Continuing with this series, in previous post I (barely)touched upon the issue of "Information Modelling" and it's management and how crucial it is going to be in an ideal BIM/IPD world. It's going to be a big game changer, IMHO.
Assuming this "Information Modelling" is going to be vital in the overall BIM process, BIM objects that are going to hold this "Information",geometric as well as non-geometric, will become even more important.
As they say, what goes in comes out so if we put rubbish in BIM rubbish comes out of BIM. Simple! really? I don't think this is as simple in BIM Objects' case. Why? Because we need to define what is rubbish and what is not and educate the users so that they can differentiate between BUM and BIM!
BIM objects beg careful management throughout the process and will require some investment in training and management. Most of us will have legacy 2D symbols/blocks/cells/objects library grown over the years but
in BIM environment you will have to start from scratch and build BIM objects natively in your preferred BIM tool. As you know this is a massive task and a big investment for most, this becomes one of the key challenges when dealing with BIM implementation. I remember in early days of my engagement in BIM projects, BIM objects were (and still they are to a degree) a deal breaker when it came to RLDs and C-Sheets. The other related issue with BIM Objects is IP involved and giving it away with your model. I am not sure how valid this IP concern is but it is one of the concerns when Implementing BIM.
Fortunately, to deal with some of the BIM Object challenges industry organisations such as NBS is working on National BIM Library to get us started with some quality BIM objects. If you haven't visited National BIM Library web portal then I highly recommend you have a look at it. NBL is actively working with local manufacturers and adding content on a regular basis.
So How do BIM objects differ from traditional 2D objects? In layman's words one 3D BIM object is equivalent to producing six 2D projections of an object and stitching them in a 3D space plus attributes/properties attached to them plus adding parametrisation. Also, as you know BIM is fully object oriented environment you will have to think about objects such as walls, floors, ceiling, roofs etc and their build up whereas in traditional workflow you don't have to worry about wall build up, for instance, when producing GAs.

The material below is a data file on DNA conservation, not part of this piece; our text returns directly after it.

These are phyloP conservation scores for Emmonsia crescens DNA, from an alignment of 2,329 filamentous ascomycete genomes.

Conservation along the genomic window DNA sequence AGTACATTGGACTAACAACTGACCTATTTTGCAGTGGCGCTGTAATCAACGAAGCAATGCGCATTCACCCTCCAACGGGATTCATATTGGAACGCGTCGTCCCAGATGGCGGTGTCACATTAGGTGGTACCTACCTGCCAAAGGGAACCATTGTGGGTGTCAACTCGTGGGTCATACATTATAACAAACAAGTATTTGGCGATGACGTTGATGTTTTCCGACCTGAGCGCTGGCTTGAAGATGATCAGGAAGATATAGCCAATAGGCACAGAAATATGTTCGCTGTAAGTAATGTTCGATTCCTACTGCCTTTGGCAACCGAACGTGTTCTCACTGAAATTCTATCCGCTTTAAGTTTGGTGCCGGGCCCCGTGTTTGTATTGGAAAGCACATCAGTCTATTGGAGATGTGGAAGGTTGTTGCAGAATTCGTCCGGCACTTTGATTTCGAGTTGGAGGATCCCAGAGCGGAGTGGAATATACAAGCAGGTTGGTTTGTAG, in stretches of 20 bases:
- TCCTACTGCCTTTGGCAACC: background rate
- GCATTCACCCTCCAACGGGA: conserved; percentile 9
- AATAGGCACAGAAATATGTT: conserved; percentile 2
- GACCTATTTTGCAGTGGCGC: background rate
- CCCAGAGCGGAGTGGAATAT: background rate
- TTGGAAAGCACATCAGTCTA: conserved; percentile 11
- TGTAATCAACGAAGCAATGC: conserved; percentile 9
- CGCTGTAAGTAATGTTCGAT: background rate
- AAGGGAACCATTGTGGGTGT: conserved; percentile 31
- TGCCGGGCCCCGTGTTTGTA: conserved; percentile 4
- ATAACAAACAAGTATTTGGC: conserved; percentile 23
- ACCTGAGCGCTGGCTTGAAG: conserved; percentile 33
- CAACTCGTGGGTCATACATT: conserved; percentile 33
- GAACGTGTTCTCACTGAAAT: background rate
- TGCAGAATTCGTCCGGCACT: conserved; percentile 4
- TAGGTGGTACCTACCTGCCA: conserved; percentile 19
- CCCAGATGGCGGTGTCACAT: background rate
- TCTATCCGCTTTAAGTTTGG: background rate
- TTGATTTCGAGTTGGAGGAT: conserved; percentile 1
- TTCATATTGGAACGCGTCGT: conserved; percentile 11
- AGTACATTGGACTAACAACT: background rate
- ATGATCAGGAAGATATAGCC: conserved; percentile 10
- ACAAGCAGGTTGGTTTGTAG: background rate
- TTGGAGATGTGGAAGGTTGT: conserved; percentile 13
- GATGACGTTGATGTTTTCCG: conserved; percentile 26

Bottom line is lot of things need to be considered when dealing with BIM objects and all of these need to be agreed right from the outset of the project and captured in BIM Execution Plan under LOD, Level Of Detail OR Level of Development call it whatever you like! This is very important because this is where you define what is not considered to be rubbish, meaning at stage D, for instance, architects are expected to have walls model at LOD 300 and define what LOD 300 is and its authorised use etc. Now when you receive architect's model and check walls you will know whether its BUM or BIM. This is only possible if you define BIM objects' LOD, authorised use, and responsibility etc. in the first place.
BIM Objects Management is a crucial part of BIM project management and will affect traditional process and culture in terms of project management. New processes will need to be developed and integrated within the culture to deal with this additional layer of project management. From process point of view, the biggest impact will be on project technical design leads who will be required to filter what goes in BIM together with 'BIM technology' savvy user.